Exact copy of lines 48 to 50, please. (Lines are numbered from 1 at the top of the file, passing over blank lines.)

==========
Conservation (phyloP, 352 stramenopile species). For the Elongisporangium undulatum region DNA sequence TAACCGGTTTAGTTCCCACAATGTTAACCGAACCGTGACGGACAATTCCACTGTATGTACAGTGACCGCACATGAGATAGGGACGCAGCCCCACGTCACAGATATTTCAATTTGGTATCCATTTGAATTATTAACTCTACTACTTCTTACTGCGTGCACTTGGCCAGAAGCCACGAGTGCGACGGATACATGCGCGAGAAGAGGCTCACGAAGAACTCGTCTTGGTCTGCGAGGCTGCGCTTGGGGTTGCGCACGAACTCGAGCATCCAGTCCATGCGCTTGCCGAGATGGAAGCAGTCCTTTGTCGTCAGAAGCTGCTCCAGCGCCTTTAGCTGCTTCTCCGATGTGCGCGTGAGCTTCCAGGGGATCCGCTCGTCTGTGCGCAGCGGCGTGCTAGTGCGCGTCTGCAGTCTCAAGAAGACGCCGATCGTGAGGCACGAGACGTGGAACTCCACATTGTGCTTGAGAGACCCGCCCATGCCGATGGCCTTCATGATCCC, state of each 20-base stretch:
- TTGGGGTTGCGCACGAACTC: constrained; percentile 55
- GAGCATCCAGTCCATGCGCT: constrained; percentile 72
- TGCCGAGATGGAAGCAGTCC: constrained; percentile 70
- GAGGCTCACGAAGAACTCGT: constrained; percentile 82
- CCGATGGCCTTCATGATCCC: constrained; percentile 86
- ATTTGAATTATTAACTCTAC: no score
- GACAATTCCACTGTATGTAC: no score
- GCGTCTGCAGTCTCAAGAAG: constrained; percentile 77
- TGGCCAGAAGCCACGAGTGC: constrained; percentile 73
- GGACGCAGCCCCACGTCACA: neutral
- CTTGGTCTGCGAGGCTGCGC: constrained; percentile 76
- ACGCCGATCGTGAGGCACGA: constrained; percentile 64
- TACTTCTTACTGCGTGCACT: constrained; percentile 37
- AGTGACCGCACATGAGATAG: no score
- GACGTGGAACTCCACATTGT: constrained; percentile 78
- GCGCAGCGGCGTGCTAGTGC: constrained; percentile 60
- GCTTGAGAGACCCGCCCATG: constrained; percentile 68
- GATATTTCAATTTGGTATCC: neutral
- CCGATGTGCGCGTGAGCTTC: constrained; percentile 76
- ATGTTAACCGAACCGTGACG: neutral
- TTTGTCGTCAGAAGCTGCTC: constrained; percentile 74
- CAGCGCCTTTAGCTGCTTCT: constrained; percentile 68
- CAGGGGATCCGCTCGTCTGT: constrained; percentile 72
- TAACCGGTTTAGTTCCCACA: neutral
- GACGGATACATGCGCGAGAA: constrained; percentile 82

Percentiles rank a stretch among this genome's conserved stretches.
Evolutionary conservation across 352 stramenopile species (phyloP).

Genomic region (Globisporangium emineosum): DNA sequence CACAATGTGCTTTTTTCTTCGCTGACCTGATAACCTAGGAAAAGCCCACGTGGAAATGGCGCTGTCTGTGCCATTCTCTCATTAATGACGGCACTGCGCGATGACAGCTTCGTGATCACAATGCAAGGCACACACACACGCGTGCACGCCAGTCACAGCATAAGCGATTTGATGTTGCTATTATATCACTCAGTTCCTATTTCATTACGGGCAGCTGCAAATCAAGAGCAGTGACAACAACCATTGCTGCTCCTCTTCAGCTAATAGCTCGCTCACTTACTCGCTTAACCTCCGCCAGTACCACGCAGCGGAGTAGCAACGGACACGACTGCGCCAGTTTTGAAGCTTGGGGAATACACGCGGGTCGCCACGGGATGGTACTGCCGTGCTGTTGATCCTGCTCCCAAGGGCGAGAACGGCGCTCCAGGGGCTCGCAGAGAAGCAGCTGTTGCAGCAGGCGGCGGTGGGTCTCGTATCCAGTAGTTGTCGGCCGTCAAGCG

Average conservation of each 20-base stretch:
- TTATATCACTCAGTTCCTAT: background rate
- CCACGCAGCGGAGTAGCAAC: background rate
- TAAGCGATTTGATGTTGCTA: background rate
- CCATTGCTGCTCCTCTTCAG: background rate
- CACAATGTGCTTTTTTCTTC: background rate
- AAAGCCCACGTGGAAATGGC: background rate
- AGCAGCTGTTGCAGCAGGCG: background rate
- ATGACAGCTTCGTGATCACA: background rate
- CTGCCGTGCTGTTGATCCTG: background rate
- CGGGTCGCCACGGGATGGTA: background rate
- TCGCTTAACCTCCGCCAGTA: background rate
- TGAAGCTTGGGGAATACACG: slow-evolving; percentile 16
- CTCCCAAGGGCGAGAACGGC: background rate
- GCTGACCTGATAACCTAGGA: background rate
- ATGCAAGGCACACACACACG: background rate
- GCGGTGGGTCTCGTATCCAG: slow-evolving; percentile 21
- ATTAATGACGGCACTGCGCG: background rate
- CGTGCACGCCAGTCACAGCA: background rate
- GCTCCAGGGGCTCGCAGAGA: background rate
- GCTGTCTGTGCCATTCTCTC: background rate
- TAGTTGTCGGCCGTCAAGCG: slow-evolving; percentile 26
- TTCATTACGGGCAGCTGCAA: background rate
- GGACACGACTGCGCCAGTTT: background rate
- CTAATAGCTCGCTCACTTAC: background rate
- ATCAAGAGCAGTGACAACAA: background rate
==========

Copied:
- CGTGCACGCCAGTCACAGCA: background rate
- GCTCCAGGGGCTCGCAGAGA: background rate
- GCTGTCTGTGCCATTCTCTC: background rate